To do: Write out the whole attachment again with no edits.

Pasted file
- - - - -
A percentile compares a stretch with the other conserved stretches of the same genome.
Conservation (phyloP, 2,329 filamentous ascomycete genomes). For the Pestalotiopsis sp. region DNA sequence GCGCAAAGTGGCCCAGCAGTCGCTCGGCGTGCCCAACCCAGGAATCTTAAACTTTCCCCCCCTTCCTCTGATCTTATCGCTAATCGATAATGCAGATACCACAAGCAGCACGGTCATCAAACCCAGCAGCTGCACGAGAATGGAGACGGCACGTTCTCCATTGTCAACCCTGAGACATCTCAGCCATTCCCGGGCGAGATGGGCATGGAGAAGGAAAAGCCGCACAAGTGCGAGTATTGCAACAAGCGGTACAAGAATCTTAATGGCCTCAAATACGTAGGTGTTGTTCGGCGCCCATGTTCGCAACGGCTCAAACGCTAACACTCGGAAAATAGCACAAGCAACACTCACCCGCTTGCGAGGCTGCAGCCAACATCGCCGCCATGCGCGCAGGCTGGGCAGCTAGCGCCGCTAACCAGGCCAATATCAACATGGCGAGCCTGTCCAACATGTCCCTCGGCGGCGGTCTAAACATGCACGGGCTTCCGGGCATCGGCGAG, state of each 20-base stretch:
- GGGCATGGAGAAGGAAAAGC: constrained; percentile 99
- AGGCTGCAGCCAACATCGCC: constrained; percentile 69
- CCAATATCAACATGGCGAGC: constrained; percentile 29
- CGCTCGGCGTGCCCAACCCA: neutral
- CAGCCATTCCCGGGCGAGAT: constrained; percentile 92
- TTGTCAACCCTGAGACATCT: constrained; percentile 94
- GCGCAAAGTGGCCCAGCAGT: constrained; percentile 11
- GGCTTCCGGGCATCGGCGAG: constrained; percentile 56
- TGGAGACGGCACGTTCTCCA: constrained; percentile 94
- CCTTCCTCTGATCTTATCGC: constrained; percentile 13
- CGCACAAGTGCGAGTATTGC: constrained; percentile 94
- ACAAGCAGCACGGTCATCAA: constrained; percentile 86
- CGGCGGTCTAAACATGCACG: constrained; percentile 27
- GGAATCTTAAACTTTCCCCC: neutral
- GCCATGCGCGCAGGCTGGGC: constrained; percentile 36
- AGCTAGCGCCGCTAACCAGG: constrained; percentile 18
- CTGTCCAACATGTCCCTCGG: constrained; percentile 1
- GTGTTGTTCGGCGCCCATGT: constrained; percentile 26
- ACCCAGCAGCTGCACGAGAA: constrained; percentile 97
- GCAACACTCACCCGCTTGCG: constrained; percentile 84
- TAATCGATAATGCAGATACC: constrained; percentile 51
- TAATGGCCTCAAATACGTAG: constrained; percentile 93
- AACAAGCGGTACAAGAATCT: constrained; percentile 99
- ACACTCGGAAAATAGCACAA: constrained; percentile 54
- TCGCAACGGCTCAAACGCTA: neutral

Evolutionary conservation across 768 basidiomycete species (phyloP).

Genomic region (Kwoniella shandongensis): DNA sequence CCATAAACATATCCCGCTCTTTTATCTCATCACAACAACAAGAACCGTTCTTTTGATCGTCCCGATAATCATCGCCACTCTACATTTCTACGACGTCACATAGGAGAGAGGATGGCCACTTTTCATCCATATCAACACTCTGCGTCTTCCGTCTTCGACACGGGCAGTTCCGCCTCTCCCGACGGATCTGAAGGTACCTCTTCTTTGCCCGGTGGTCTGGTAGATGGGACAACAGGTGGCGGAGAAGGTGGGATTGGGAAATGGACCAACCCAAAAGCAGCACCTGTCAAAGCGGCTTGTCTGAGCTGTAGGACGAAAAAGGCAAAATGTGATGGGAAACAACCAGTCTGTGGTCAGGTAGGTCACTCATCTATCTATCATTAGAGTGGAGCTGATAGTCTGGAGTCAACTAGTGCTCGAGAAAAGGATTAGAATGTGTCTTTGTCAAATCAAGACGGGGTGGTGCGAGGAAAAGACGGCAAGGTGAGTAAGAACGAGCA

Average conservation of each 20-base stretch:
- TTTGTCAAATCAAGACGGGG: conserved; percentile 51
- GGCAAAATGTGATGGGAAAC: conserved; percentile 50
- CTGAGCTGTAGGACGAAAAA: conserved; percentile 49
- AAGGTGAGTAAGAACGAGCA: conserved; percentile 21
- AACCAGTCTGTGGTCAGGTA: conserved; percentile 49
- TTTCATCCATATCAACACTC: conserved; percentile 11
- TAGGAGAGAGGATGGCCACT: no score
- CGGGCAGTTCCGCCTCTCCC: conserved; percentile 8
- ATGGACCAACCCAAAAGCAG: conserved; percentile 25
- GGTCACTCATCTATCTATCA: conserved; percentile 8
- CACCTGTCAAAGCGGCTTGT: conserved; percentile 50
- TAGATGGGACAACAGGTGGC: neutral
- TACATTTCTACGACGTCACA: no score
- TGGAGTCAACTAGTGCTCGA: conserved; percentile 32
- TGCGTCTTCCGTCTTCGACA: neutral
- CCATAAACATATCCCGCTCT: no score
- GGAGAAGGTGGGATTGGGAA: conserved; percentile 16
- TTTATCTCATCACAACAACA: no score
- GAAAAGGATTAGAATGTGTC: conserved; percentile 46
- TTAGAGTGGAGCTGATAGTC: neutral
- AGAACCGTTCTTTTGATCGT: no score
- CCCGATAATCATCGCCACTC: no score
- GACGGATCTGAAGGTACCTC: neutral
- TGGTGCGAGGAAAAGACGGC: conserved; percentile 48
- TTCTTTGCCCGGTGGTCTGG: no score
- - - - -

A percentile compares a stretch with the other conserved stretches of the same genome.
Conservation (phyloP, 2,329 filamentous ascomycete genomes). For the Pestalotiopsis sp. region DNA sequence GCGCAAAGTGGCCCAGCAGTCGCTCGGCGTGCCCAACCCAGGAATCTTAAACTTTCCCCCCCTTCCTCTGATCTTATCGCTAATCGATAATGCAGATACCACAAGCAGCACGGTCATCAAACCCAGCAGCTGCACGAGAATGGAGACGGCACGTTCTCCATTGTCAACCCTGAGACATCTCAGCCATTCCCGGGCGAGATGGGCATGGAGAAGGAAAAGCCGCACAAGTGCGAGTATTGCAACAAGCGGTACAAGAATCTTAATGGCCTCAAATACGTAGGTGTTGTTCGGCGCCCATGTTCGCAACGGCTCAAACGCTAACACTCGGAAAATAGCACAAGCAACACTCACCCGCTTGCGAGGCTGCAGCCAACATCGCCGCCATGCGCGCAGGCTGGGCAGCTAGCGCCGCTAACCAGGCCAATATCAACATGGCGAGCCTGTCCAACATGTCCCTCGGCGGCGGTCTAAACATGCACGGGCTTCCGGGCATCGGCGAG, state of each 20-base stretch:
- GGGCATGGAGAAGGAAAAGC: constrained; percentile 99
- AGGCTGCAGCCAACATCGCC: constrained; percentile 69
- CCAATATCAACATGGCGAGC: constrained; percentile 29
- CGCTCGGCGTGCCCAACCCA: neutral
- CAGCCATTCCCGGGCGAGAT: constrained; percentile 92
- TTGTCAACCCTGAGACATCT: constrained; percentile 94
- GCGCAAAGTGGCCCAGCAGT: constrained; percentile 11
- GGCTTCCGGGCATCGGCGAG: constrained; percentile 56
- TGGAGACGGCACGTTCTCCA: constrained; percentile 94
- CCTTCCTCTGATCTTATCGC: constrained; percentile 13
- CGCACAAGTGCGAGTATTGC: constrained; percentile 94
- ACAAGCAGCACGGTCATCAA: constrained; percentile 86
- CGGCGGTCTAAACATGCACG: constrained; percentile 27
- GGAATCTTAAACTTTCCCCC: neutral
- GCCATGCGCGCAGGCTGGGC: constrained; percentile 36
- AGCTAGCGCCGCTAACCAGG: constrained; percentile 18
- CTGTCCAACATGTCCCTCGG: constrained; percentile 1
- GTGTTGTTCGGCGCCCATGT: constrained; percentile 26
- ACCCAGCAGCTGCACGAGAA: constrained; percentile 97
- GCAACACTCACCCGCTTGCG: constrained; percentile 84
- TAATCGATAATGCAGATACC: constrained; percentile 51
- TAATGGCCTCAAATACGTAG: constrained; percentile 93
- AACAAGCGGTACAAGAATCT: constrained; percentile 99
- ACACTCGGAAAATAGCACAA: constrained; percentile 54
- TCGCAACGGCTCAAACGCTA: neutral

Evolutionary conservation across 768 basidiomycete species (phyloP).

Genomic region (Kwoniella shandongensis): DNA sequence CCATAAACATATCCCGCTCTTTTATCTCATCACAACAACAAGAACCGTTCTTTTGATCGTCCCGATAATCATCGCCACTCTACATTTCTACGACGTCACATAGGAGAGAGGATGGCCACTTTTCATCCATATCAACACTCTGCGTCTTCCGTCTTCGACACGGGCAGTTCCGCCTCTCCCGACGGATCTGAAGGTACCTCTTCTTTGCCCGGTGGTCTGGTAGATGGGACAACAGGTGGCGGAGAAGGTGGGATTGGGAAATGGACCAACCCAAAAGCAGCACCTGTCAAAGCGGCTTGTCTGAGCTGTAGGACGAAAAAGGCAAAATGTGATGGGAAACAACCAGTCTGTGGTCAGGTAGGTCACTCATCTATCTATCATTAGAGTGGAGCTGATAGTCTGGAGTCAACTAGTGCTCGAGAAAAGGATTAGAATGTGTCTTTGTCAAATCAAGACGGGGTGGTGCGAGGAAAAGACGGCAAGGTGAGTAAGAACGAGCA

Average conservation of each 20-base stretch:
- TTTGTCAAATCAAGACGGGG: conserved; percentile 51
- GGCAAAATGTGATGGGAAAC: conserved; percentile 50
- CTGAGCTGTAGGACGAAAAA: conserved; percentile 49
- AAGGTGAGTAAGAACGAGCA: conserved; percentile 21
- AACCAGTCTGTGGTCAGGTA: conserved; percentile 49
- TTTCATCCATATCAACACTC: conserved; percentile 11
- TAGGAGAGAGGATGGCCACT: no score
- CGGGCAGTTCCGCCTCTCCC: conserved; percentile 8
- ATGGACCAACCCAAAAGCAG: conserved; percentile 25
- GGTCACTCATCTATCTATCA: conserved; percentile 8
- CACCTGTCAAAGCGGCTTGT: conserved; percentile 50
- TAGATGGGACAACAGGTGGC: neutral
- TACATTTCTACGACGTCACA: no score
- TGGAGTCAACTAGTGCTCGA: conserved; percentile 32
- TGCGTCTTCCGTCTTCGACA: neutral
- CCATAAACATATCCCGCTCT: no score
- GGAGAAGGTGGGATTGGGAA: conserved; percentile 16
- TTTATCTCATCACAACAACA: no score
- GAAAAGGATTAGAATGTGTC: conserved; percentile 46
- TTAGAGTGGAGCTGATAGTC: neutral
- AGAACCGTTCTTTTGATCGT: no score
- CCCGATAATCATCGCCACTC: no score
- GACGGATCTGAAGGTACCTC: neutral
- TGGTGCGAGGAAAAGACGGC: conserved; percentile 48
- TTCTTTGCCCGGTGGTCTGG: no score